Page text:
I’ve long known that Martin Amis is considered one of the unreconstructed hedonists of British letters, but it wasn’t until I shared a train car with him on a journey from deepest Wales to London that I believed it. Every three or four stops, which on a train like that means every 10 or 15 minutes, Amis—half-grizzled, half-impish—stood and walked to the sliding doors, then alighted onto various near-empty platforms to drag hastily at cigarettes. When, after 30 seconds, the train threatened to start off again, he hopped back on, flicking the barely consumed cigarette to the pavement—a fresh smoke for each stop. How was this man going to survive the smoking ban that was coming to England in a mere two months? Moreover, how did I happen to be sitting close enough that I could observe his behavior?
Odds were good, in fact, that I’d be seated near Amis that evening, as we were both traveling back from the Hay Festival, at once Britain’s biggest literary festival and fiendishly difficult to get to. You can drive the 3.5 hours from London to Hay-on-Wye, Wales, of course. But without a car, you’ve got to rely on trains that stop running at 9:30 at night and taxi drivers who look—as most Welsh men do, I’ve found—like they might later that evening break into your hotel room and murder you.
It’s not just location that divorces Hay from London. The festival crowd is made up as much by book-lovers—old, lumpy, enthusiastic—as the sleek inhabitants of the media and publishing industries. The attendees sleep on bunk beds in empty old manors and the spare rooms of Hay-on-Wye’s residents, and sit through readings by authors they’ve never heard of, in temporary tents that get soggy in the rain and sweltering in the sun. The content of the festival takes a cue from its setting, and while the likes of Amis, Richard Dawkins, and Miranda July abound, they speak alongside relative unknowns, and seemingly more freely in Wales than they might back in southeast England. This year, Doris Lessing opined about infant girls’ “beautiful little cunts,” Derek Walcott stared down a fatuous interviewer, and Sebastian Faulks described a dream in which a sweaty Elton John arrived at his hotel room and offered him champagne.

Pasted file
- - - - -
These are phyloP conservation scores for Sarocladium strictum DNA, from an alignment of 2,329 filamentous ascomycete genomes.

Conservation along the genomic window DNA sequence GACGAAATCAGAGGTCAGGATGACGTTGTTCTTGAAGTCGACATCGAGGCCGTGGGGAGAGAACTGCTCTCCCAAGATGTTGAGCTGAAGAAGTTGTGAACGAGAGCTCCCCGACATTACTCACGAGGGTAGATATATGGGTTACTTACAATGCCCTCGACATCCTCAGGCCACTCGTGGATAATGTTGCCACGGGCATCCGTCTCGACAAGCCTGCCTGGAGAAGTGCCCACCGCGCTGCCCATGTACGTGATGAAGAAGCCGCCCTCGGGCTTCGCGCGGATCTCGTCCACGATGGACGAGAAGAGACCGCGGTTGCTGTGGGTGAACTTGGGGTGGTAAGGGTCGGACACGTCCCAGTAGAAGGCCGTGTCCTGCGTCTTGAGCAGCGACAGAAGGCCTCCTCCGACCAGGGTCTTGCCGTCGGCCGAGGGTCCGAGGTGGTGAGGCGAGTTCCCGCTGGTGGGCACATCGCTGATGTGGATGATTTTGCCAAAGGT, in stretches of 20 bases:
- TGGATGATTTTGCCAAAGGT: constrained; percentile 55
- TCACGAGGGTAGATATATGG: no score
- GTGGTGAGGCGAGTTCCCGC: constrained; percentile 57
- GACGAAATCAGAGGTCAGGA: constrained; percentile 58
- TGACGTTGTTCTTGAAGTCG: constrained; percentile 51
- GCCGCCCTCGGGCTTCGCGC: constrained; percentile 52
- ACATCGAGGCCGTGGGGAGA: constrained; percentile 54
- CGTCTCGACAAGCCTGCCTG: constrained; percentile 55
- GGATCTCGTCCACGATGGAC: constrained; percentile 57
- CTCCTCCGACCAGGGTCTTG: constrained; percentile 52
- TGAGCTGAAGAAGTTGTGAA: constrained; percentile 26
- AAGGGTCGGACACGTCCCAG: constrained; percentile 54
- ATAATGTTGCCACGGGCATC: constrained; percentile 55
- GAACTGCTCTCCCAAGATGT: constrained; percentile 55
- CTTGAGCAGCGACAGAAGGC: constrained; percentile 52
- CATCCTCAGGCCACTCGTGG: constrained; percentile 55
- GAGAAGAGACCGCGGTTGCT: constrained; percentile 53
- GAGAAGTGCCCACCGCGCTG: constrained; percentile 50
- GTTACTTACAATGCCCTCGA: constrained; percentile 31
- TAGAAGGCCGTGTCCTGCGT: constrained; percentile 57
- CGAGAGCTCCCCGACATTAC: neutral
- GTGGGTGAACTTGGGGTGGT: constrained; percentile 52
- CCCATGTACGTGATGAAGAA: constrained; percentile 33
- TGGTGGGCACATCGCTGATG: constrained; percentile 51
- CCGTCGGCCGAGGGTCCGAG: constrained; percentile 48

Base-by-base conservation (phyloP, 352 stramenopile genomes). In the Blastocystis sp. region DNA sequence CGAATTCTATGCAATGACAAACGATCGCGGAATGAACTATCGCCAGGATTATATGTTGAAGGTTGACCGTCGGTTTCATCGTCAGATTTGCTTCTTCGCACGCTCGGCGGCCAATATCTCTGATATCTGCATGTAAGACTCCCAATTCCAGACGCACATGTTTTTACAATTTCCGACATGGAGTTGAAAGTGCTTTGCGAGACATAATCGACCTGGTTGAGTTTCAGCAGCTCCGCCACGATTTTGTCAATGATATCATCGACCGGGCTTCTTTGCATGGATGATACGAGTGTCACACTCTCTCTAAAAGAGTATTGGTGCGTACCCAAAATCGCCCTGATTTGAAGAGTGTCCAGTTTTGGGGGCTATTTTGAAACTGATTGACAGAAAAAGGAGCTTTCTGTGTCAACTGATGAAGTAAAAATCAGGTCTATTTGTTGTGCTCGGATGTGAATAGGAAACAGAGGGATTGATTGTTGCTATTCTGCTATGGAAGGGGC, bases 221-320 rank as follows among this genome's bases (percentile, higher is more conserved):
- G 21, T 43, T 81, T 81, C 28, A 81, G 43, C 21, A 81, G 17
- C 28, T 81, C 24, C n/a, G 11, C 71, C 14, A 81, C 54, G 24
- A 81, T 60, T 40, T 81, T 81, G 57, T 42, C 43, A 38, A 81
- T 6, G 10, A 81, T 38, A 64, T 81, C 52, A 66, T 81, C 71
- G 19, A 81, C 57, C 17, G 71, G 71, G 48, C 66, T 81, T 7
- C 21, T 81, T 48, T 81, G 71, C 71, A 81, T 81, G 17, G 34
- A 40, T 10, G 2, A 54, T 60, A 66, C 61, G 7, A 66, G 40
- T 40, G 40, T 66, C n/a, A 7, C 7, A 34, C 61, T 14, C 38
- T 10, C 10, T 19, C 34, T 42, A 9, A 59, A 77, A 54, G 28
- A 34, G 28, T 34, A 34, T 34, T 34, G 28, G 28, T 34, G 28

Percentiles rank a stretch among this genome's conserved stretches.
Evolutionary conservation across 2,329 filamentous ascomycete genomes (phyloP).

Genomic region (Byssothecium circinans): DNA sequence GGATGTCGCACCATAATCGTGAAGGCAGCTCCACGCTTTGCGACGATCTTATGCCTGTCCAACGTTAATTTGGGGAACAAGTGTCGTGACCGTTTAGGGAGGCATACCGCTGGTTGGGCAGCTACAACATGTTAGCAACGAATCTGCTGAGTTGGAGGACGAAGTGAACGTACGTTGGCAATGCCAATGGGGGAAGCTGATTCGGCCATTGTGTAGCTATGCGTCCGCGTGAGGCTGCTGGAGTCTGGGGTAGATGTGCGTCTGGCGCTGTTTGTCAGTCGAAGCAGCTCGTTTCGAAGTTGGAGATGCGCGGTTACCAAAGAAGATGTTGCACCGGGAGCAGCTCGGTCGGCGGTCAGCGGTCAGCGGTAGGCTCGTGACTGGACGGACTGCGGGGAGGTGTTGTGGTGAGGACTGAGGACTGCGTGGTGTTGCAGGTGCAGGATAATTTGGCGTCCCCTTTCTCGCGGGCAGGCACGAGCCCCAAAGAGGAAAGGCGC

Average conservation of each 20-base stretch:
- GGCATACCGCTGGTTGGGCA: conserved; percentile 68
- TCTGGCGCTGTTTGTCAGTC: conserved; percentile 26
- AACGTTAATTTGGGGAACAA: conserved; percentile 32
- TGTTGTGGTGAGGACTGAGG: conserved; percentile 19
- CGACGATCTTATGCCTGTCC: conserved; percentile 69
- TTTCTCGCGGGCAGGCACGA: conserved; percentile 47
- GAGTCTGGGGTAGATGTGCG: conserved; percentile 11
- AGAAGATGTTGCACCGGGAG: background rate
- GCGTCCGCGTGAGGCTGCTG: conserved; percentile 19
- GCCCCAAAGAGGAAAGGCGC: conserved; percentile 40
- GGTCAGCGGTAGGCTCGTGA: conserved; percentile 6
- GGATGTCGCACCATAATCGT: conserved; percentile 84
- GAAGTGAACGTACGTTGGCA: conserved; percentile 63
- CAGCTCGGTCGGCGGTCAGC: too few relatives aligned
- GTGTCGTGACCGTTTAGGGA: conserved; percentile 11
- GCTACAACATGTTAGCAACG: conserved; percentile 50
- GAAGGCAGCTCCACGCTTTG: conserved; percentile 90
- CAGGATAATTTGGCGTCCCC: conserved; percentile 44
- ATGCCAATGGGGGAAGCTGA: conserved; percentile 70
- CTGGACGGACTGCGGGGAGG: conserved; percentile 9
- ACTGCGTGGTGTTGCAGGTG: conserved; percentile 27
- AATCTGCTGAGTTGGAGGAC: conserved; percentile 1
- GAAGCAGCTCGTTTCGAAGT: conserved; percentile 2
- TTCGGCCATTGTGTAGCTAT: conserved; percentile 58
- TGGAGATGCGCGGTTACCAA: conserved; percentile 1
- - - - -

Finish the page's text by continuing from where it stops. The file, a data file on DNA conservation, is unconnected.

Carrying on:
Now, if Hay is, as Bill Clinton called it, “the Woodstock of the mind,” then the New Yorker Festival is the Live Earth of the mind—minus the whole giving-the-proceeds-to-worthy-causes bit. Like Live Earth, the brand infuses the event; the festival features exactly the headliners you’d expect; and the whole production tends toward the endlessly self-congratulatory. Live Earth tickets are more dear, granted, but with New Yorker events running from $16 for a fiction reading to $100 for food tours through lower Manhattan, the competition is stiff (Hay tickets run from $10 to $20, with the exception of one $70 concert). Finally—and also reminiscent of Live Earth—many of the New Yorker Festival events sell out within minutes of going on sale. (This year, the festival runs from October 5 to 7; tickets are available starting September 15.) The longest line I’ve ever witnessed in Manhattan was a string of men curled around a city block in Gramercy back in 2003, when the city’s unemployment rate had soared, waiting to try out to become garbage men. The second-longest was last year, outside the New Yorker Festival’s preview screening of the Borat movie. (The New Yorker Festival is just as mainstream in its movie choices as its fiction readings; this year get ready for The Kite Runner.)